Appeals from the home fans that the former Sheffield United full-back had been pushed were waved away by referee Tony Bates, the decision looking a wise one later in the half when Naughton twice fell over before staring accusingly at his boots.
Going behind may, on chances created, have been harsh on Leicester but they responded admirably courtesy of a weaving run and cross by Greg Cunningham that Howard came within a whisker of converting before Neill Collins got across to clear.
Leicester started the second half equally determined and went close through Yuki Abe.
United, though, refused to buckle and extended their lead on 55 minutes through Snodgrass.
The Scot had initially been left frustrated when his corner from the left was cut out by the home defence.
However, as the ball returned in his direction, Snodgrass quickly forgot his disappointment to race forward and unleash a terrific shot that Chris Kirkland barely saw before it hit the back of the net.
The response of Eriksson, who famously once described a performance by his England side as 'first half good, second half not so good', was to send on Lloyd Dyer and Roman Bednar.
Nineteen minutes from time the speedy Vassell raced clear before being upended by Kasper Schmeichel.
Referee Bates immediately pointed to the spot only to immediately incur the wrath of the home fans in a crowd of 30,919 by only showing the United goalkeeper a yellow card.
Gallagher converting the penalty past Schmeichel slightly appeased the incensed locals, who were back on their feet just six minutes later when Andy King fired in an unstoppable shot from 20 yards that cannoned into the net off the underside of the crossbar.
Cue a frantic finale that saw Kirkland somehow keep out a bullet header from Collins and both sides have a penalty appeal turned down to ensure the points were deservedly shared.
HERO: Robert Snodgrass. Not the game's standout performer but the stunning finish for United's second goal was one that any Premier League players would have been proud.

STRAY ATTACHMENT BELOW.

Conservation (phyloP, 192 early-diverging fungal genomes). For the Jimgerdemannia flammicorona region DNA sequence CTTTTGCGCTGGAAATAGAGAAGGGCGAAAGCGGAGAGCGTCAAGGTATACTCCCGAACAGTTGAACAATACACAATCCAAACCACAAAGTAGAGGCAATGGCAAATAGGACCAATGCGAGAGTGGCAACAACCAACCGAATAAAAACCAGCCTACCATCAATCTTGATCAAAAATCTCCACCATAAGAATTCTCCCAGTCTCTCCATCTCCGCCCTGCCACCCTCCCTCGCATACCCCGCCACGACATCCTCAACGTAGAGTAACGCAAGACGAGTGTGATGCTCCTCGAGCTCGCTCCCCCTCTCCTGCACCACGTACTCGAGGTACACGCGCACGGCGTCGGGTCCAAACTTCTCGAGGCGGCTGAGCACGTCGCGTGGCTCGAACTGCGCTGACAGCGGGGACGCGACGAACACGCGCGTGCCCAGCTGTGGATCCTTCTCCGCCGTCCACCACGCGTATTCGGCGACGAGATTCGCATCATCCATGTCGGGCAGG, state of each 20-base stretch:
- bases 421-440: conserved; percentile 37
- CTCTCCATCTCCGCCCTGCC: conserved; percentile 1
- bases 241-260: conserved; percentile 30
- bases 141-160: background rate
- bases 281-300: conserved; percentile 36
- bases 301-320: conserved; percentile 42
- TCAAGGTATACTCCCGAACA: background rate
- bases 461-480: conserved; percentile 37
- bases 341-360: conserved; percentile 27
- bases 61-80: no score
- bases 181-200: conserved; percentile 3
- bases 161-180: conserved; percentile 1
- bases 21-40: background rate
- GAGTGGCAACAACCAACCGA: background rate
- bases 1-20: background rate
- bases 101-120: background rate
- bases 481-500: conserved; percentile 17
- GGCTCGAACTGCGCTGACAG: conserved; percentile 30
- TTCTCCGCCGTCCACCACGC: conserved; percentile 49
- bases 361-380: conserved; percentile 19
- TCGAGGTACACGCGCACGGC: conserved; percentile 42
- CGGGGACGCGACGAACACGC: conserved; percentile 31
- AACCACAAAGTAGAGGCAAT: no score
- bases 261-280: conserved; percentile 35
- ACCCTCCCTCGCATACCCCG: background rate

VILLAIN: Tony Bates. Once the decision has been taken to award a penalty when the goalkeper upends an opposition player as he bears down on goal then it is difficult to understand why a red card does not ensue.
KEY MOMENT: 71st minute. Leicester had appeared dead and buried going into the final 20 minutes only for the awarding of a penalty after Lloyd Dyer was fouled by Kasper Schmiechel to spark an impressive fightback.
REF JUSTICE: Tony Bates. Quite rightly booked both Luciano Becchio and Steve Howard for petulance in the first half but was amazingly lenient when showing only a yellow card to Schmeichel following the awarding of the penalty.
VERDICT: A Christmas cracker of a game for the 30,919 crowd as Leeds once again proved that attacking intent and suspect defending combine to create thrilling games of football. United should have claimed all three points from 2-0 up but Leicester deserve great credit for the fightback.
WHO'S NEXT: Leeds United v Portsmouth; Tomorrow, 3pm; Championship.
QUOTE OF THE DAY: "Gradel's too good for you," so sang the visiting supporters after the afternoon's first goal in retort to the earlier chants of 'Leicester reject' aimed at the Ivory Coast-born wideman.